Ulcerative Colitis: Lifestyle Modification
Without surgery, ulcerative colitis can be a serious, lifelong disease. However, with proper treatment and lifestyle changes, it is possible to live a normal life. The following topics offer some advice on how to manage your life now that you have been diagnosed with ulcerative colitis.
Diet and Nutrition
As you are already finding out, there are certain foods that cause the symptoms of your ulcerative colitis to be worse. There is no specific diet for ulcerative colitis. What you can eat is discovered through trial and error. If it causes your symptoms to be worse then you should avoid eating it. Some foods that should be tested with caution include:
- Milk and other dairy products
- Fresh vegetables
- Foods that are greasy or spicy
If you are sensitive to a large number of foods you should speak with your health care provider about using meal replacement shakes or other meal supplementation.
There is no specific diet, but because of the nature of ulcerative colitis, it is extremely important that you focus on quality foods that will meet your nutrition requirements. It is also very important that you keep yourself hydrated by drinking plenty of fluids. Do not hesitate to speak with your health care provider about any nutrition questions that you might have.
Newly diagnosed people can have lower self-esteem that can lead to a decreased sex drive. This lowered self-esteem might result from a side effect of the medication, fatigue resulting from the disease processes, or body image related to corrective surgeries. It is important that you discuss your fears and concerns with your partner. With practice and patience your sex life can return to normal and can be fulfilling. Although sex is a private act, you should not feel ashamed to voice any concerns you might have to your health care provider.
Depression and anxiety
Once you have received a diagnosis of IBD it is important that you assess your mental status on a regular basis. Depression and anxiety are often associated with illnesses and hospitalization. With IBD there are a several factors that can cause depression or anxiety. These factors include:
- New diagnosis of a long-term disease
- Surgical procedures
- Change in body image (ostomies or other surgical incisions)
- Side effect of medications
- Embarrassment because of the disease processes
- Changes in lifestyle
It is important to keep these factors in mind when addressing your mental status. Depression and anxiety can be a serious complication of the disease. It is important for you to seek help if you are unable to cope with the disease effectively. Your health care provider will be able to refer you to the appropriate mental health professional. Your health care provider might also be able to make adjustments to medications that could be causing your depression or anxiety.
Tips for dealing with IBD and school
Education is an important part of your life that does not need to suffer due to IBD. Planning is very important when managing IBD while receiving an education. Some tips that you might find helpful are:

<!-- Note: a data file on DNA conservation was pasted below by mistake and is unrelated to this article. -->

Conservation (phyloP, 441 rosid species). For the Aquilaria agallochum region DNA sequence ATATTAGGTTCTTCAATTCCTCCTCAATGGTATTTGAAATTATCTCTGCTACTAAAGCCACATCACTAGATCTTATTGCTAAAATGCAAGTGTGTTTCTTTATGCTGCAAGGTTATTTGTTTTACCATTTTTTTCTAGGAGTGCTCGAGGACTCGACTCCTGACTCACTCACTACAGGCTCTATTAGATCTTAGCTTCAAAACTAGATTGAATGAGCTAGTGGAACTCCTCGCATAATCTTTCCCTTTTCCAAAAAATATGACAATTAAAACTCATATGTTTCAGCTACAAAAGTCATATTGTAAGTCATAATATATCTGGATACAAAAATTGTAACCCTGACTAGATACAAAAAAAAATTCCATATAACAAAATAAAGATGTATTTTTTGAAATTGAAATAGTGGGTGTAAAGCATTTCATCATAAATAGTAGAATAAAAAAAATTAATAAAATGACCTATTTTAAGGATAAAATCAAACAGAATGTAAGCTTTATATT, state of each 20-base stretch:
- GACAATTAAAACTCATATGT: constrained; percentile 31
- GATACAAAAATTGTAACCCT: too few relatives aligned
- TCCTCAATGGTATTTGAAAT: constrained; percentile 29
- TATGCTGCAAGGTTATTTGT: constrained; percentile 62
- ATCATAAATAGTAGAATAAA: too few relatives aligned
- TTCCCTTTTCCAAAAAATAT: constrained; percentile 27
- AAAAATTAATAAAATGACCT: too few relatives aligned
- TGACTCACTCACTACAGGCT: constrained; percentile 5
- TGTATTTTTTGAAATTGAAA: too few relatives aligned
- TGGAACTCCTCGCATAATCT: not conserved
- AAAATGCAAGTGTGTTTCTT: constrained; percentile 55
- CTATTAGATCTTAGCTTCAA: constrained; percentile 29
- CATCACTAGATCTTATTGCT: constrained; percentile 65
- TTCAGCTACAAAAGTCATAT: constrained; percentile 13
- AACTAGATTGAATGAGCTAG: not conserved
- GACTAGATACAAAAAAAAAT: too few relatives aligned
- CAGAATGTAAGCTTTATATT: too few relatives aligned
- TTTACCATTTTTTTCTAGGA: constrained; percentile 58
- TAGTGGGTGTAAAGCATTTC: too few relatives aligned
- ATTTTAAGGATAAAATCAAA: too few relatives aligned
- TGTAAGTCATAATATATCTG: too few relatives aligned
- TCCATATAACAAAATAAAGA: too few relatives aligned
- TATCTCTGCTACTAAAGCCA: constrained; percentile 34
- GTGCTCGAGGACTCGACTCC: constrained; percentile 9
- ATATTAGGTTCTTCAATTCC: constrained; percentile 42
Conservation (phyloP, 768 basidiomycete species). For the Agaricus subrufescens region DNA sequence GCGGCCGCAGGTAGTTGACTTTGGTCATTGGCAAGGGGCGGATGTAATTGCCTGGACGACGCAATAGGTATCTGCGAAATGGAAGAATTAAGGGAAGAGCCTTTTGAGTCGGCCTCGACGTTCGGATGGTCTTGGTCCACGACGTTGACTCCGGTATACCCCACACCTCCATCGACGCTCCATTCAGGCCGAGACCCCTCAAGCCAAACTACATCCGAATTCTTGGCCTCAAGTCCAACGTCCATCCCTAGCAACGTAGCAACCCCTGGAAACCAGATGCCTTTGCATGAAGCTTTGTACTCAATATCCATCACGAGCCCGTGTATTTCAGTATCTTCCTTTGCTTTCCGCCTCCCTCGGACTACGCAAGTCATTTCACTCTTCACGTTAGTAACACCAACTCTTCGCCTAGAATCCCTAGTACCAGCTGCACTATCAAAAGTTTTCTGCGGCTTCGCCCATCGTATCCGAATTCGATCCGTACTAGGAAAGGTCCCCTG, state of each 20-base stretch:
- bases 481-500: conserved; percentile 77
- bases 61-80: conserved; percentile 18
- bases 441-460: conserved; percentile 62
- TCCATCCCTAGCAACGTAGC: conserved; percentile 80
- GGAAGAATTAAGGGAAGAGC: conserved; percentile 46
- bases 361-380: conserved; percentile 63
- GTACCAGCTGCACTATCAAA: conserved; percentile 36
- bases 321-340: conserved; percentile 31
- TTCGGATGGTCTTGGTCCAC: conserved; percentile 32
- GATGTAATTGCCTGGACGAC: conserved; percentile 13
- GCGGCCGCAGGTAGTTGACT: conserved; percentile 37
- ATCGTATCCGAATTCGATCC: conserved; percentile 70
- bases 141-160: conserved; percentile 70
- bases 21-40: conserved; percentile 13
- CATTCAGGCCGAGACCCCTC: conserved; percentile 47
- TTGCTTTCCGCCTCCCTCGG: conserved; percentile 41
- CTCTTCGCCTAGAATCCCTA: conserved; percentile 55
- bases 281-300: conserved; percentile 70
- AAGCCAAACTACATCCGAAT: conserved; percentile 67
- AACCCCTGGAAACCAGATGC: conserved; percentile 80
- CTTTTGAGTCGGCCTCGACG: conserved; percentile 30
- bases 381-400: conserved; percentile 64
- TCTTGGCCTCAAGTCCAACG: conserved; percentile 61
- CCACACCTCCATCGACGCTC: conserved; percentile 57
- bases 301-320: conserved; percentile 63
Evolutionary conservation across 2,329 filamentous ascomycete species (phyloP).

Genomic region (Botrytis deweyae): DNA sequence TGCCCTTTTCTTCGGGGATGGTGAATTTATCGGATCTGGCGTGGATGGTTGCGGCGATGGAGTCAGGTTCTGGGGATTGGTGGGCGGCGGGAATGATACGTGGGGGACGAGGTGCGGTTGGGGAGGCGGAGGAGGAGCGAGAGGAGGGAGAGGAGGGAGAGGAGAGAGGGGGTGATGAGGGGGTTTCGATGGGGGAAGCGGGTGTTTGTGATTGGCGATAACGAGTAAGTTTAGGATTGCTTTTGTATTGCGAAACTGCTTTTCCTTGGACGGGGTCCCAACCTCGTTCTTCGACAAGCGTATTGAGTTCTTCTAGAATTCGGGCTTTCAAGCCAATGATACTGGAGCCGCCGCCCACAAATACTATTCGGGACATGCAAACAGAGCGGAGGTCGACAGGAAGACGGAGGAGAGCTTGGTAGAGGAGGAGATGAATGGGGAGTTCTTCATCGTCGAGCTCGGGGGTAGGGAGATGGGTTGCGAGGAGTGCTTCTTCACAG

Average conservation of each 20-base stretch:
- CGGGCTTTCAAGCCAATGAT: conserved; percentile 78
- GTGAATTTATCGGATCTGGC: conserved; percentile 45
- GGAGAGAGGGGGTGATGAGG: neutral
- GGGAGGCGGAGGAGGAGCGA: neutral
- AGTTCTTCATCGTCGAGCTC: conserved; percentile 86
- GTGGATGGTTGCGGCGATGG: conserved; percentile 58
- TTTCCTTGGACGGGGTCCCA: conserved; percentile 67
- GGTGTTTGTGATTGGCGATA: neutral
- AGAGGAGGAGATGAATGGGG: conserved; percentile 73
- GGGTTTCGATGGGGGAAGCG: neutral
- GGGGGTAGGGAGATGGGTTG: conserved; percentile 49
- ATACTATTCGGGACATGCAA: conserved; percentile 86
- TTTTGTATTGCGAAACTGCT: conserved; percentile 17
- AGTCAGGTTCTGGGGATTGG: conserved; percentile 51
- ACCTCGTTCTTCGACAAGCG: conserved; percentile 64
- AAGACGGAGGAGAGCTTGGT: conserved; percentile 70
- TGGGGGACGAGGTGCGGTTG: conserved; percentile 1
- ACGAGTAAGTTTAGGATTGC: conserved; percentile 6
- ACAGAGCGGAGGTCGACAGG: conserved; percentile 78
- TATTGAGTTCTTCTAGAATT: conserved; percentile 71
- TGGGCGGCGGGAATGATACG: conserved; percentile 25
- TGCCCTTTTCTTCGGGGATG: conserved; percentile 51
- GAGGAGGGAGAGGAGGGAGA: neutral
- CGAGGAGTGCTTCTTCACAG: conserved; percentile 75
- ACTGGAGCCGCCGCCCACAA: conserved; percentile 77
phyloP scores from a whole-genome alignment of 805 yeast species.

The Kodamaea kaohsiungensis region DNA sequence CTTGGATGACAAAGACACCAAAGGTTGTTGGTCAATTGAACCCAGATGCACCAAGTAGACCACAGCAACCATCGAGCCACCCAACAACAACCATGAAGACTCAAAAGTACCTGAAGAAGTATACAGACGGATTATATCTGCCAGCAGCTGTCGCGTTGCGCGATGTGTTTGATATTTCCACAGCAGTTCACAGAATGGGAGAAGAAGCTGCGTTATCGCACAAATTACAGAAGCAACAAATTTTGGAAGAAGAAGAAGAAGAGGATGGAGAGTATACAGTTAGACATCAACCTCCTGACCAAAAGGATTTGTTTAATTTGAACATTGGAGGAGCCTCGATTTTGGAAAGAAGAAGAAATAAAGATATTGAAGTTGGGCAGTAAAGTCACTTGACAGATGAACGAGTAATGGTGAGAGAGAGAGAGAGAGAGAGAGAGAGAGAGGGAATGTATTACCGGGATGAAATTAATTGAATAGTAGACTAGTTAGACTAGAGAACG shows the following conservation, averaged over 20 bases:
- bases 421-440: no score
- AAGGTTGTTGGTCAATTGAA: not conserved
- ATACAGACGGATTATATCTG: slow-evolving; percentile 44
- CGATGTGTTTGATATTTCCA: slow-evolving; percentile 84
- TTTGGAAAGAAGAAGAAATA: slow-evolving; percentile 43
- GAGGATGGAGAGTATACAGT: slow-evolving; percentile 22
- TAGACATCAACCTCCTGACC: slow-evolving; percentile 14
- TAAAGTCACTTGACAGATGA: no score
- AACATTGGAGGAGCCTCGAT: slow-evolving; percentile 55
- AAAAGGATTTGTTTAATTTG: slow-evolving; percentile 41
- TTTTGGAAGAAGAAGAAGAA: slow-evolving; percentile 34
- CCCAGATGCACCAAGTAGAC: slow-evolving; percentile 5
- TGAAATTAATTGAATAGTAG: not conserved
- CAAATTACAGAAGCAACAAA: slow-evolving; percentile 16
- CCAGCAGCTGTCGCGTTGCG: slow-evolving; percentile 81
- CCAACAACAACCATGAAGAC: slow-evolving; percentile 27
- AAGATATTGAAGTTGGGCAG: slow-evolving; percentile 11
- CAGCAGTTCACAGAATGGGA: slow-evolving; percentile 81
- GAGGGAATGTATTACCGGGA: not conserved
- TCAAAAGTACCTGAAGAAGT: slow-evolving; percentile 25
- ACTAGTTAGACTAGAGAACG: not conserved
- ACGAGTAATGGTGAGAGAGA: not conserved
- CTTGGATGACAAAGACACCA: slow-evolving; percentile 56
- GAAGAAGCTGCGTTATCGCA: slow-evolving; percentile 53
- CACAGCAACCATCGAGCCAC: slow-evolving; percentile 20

- Locate restrooms when in a new building
- Sit close to the exit when in class
- Inform your teachers and professors of your illness
- Make arrangements for receiving missed assignments at the beginning of the term
- Download a printable IBD information sheet that you can give to your instructors
Sports and IBD
Sports and exercise are an important part of a healthy lifestyle. Mild physical exercise, such as walking, is not discouraged with IBD. Generally, it is up to you to decide what you can tolerate, but there are certain activities that are not recommended. Often with IBD there are changes with electrolytes (small nutrients such as sodium or potassium that are used by your body's cells) and a potential for dehydration. Because of these fluid and electrolyte changes the following activities should be avoided:
- Endurance sports
- Extreme temperatures (hot or cold)
- Activities in remote areas (in case of emergency it is important to receive care quickly)
Certain aspects of your drug therapy might include lowering your immune system. Activities that could possibly put you at risk for infection should be avoided. These include:
- Swimming in untreated waters (such as lakes, ponds, rivers)
- Sharing of equipment
- Sharing or drinking from the same container
If you are unsure about a certain event speak with your health care provider prior to the event.
Tips for IBD in college or at work
Often when people start college or have a busy work life they sometimes can experience lifestyle changes such as taking shortcuts on their meals, not taking time to exercise and and increasing alcohol consumption. For nutrition information see the Diet and Nutrition section.
Alcohol can cause many complications with IBD. The most dangerous complication is the interaction of prescription medications with alcohol. All alcohol use should be avoided completely until speaking with your health care provider about specific medication interactions. The heavy use of alcohol should always be avoided with IBD.
For information about how to manage IBD with your classes see Tips for dealing with IBD and school.
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